|Publication number||US5475791 A|
|Application number||US 08/106,072|
|Publication date||Dec 12, 1995|
|Filing date||Aug 13, 1993|
|Priority date||Aug 13, 1993|
|Also published as||CA2169447A1, DE69424172D1, DE69424172T2, EP0713597A1, EP0713597A4, EP0713597B1, WO1995005655A2, WO1995005655A3|
|Publication number||08106072, 106072, US 5475791 A, US 5475791A, US-A-5475791, US5475791 A, US5475791A|
|Inventors||Thomas Schalk, Fadi Kaake|
|Original Assignee||Voice Control Systems, Inc.|
|Export Citation||BiBTeX, EndNote, RefMan|
|Patent Citations (5), Referenced by (57), Classifications (13), Legal Events (13)|
|External Links: USPTO, USPTO Assignment, Espacenet|
The present invention relates generally to voice processing systems and more particularly to a method of recognizing speech occurring during the playing of system-generated prompts or messages.
Voice processing systems for use in conjunction with telephone networks are well known in the prior art. Such systems typically include an announcing means for generating voice messages that are useful in guiding a caller in how to use the system. A voice recognizer is provided to receive and analyze words spoken by the caller. Current systems generally allow the caller to interrupt the voice messages generated by the system by depressing a particular key on the keypad. Once the system-generated voice message is interrupted, the recognizer can readily respond to the input speech. More sophisticated voice processing systems provide voice prompt interruption through detection of word onset when the caller begins to speak. In the latter case, however, the recognizer cannot recognize any speech input to the system spoken while the outgoing message is being played or is being reflected back into the recognizer, generally because of the amplitude of the message reflection relative to that of the spoken input. Thus if the caller speaks as the prompt is made, the speech might stop the prompt but it cannot be adequately recognized and used by the voice processing system. The inability of the prior art systems to recognize that portion of the caller input spoken concurrently during the playing of outgoing messages or prompts is a significant drawback of such systems.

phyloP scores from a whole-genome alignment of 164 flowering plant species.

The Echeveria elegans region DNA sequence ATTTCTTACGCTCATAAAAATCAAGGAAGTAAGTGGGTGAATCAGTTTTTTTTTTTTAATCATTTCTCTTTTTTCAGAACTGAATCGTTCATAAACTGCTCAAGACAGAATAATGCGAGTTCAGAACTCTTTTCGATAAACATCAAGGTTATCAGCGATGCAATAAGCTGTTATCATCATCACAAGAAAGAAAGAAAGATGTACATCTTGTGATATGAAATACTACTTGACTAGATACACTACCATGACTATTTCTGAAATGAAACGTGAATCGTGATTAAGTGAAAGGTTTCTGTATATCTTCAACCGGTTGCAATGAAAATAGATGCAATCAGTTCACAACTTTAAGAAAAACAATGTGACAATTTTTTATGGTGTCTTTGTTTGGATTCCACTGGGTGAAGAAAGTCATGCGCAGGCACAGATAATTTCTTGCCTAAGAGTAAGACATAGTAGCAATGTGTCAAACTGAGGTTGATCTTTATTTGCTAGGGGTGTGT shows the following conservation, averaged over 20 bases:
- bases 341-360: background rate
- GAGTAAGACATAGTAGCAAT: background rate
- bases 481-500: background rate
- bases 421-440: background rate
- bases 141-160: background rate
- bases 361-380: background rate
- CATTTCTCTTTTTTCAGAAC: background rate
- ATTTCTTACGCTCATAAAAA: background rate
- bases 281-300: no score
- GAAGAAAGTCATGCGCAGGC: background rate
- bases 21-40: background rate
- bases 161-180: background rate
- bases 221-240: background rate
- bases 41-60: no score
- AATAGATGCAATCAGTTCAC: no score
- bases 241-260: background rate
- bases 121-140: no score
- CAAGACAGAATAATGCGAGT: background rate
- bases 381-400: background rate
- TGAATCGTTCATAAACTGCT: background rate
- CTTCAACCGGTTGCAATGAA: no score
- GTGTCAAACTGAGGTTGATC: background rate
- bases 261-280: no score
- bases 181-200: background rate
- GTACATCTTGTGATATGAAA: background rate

There has therefore been a long-felt need to provide an enhanced technique for use in a voice processing application wherein a caller's speech occurring during outgoing voice messaging can be recognized and used by the voice processing system.
It is thus a primary object of the present invention to recognize a spoken word in the presence of interfering speech.
It is a further object of the present invention to provide a voice processing system wherein an utterance spoken during outgoing voice messaging is recognized and useful in the voice processing system.
It is yet another object of the present invention to provide an enhanced voice processing system that allows a caller's speech to interrupt an outgoing system-generated prompt or message yet still be recognized even if the speech and messaging occur simultaneously.
It is a more specific object of the invention to provide a method, preferably using a single digital signal processor, for recognizing a spoken word in the presence of a system message. Significantly, the technique obviates dedicating a portion of the digital signal processor to provide echo cancellation during the spoken utterance. According to the invention, the system switches "on-the-fly" between echo cancellation and recognition, thereby allowing the processes of echo cancellation and recognition, which are normally decoupled, to be coupled together. The method does not require additional hardware or dedicated DSP's for providing the individual echo cancellation and recognition processes. Further, implementation of the method does not reduce recognition channel capacity where a single recognizer handles multiple telephone lines.